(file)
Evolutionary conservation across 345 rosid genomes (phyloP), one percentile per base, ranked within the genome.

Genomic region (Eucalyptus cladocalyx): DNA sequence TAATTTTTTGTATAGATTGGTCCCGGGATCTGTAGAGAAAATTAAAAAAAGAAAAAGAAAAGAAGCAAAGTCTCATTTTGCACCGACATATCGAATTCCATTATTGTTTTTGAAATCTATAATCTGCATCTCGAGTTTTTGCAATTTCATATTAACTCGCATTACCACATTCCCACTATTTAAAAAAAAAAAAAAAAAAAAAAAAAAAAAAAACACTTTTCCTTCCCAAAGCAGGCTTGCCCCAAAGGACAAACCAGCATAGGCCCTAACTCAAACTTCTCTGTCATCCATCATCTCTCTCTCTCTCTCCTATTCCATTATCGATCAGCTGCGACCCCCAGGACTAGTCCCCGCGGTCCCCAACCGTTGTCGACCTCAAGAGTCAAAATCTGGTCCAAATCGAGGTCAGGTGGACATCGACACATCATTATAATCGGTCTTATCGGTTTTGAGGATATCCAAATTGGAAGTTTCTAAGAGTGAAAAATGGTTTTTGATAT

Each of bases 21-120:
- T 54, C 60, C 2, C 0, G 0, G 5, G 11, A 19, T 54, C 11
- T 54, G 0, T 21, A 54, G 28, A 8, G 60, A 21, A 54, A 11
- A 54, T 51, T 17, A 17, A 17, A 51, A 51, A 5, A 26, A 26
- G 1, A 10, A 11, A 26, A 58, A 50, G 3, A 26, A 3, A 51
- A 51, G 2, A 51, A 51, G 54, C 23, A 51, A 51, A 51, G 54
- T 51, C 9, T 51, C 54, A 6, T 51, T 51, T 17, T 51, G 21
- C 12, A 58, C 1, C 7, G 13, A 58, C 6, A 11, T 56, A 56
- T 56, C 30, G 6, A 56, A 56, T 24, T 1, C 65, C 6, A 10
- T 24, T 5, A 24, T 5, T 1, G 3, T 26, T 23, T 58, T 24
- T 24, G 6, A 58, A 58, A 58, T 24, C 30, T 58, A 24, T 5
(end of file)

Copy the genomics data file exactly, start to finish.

Evolutionary conservation across 345 rosid genomes (phyloP), one percentile per base, ranked within the genome.

Genomic region (Eucalyptus cladocalyx): DNA sequence TAATTTTTTGTATAGATTGGTCCCGGGATCTGTAGAGAAAATTAAAAAAAGAAAAAGAAAAGAAGCAAAGTCTCATTTTGCACCGACATATCGAATTCCATTATTGTTTTTGAAATCTATAATCTGCATCTCGAGTTTTTGCAATTTCATATTAACTCGCATTACCACATTCCCACTATTTAAAAAAAAAAAAAAAAAAAAAAAAAAAAAAAACACTTTTCCTTCCCAAAGCAGGCTTGCCCCAAAGGACAAACCAGCATAGGCCCTAACTCAAACTTCTCTGTCATCCATCATCTCTCTCTCTCTCTCCTATTCCATTATCGATCAGCTGCGACCCCCAGGACTAGTCCCCGCGGTCCCCAACCGTTGTCGACCTCAAGAGTCAAAATCTGGTCCAAATCGAGGTCAGGTGGACATCGACACATCATTATAATCGGTCTTATCGGTTTTGAGGATATCCAAATTGGAAGTTTCTAAGAGTGAAAAATGGTTTTTGATAT

Each of bases 21-120:
- T 54, C 60, C 2, C 0, G 0, G 5, G 11, A 19, T 54, C 11
- T 54, G 0, T 21, A 54, G 28, A 8, G 60, A 21, A 54, A 11
- A 54, T 51, T 17, A 17, A 17, A 51, A 51, A 5, A 26, A 26
- G 1, A 10, A 11, A 26, A 58, A 50, G 3, A 26, A 3, A 51
- A 51, G 2, A 51, A 51, G 54, C 23, A 51, A 51, A 51, G 54
- T 51, C 9, T 51, C 54, A 6, T 51, T 51, T 17, T 51, G 21
- C 12, A 58, C 1, C 7, G 13, A 58, C 6, A 11, T 56, A 56
- T 56, C 30, G 6, A 56, A 56, T 24, T 1, C 65, C 6, A 10
- T 24, T 5, A 24, T 5, T 1, G 3, T 26, T 23, T 58, T 24
- T 24, G 6, A 58, A 58, A 58, T 24, C 30, T 58, A 24, T 5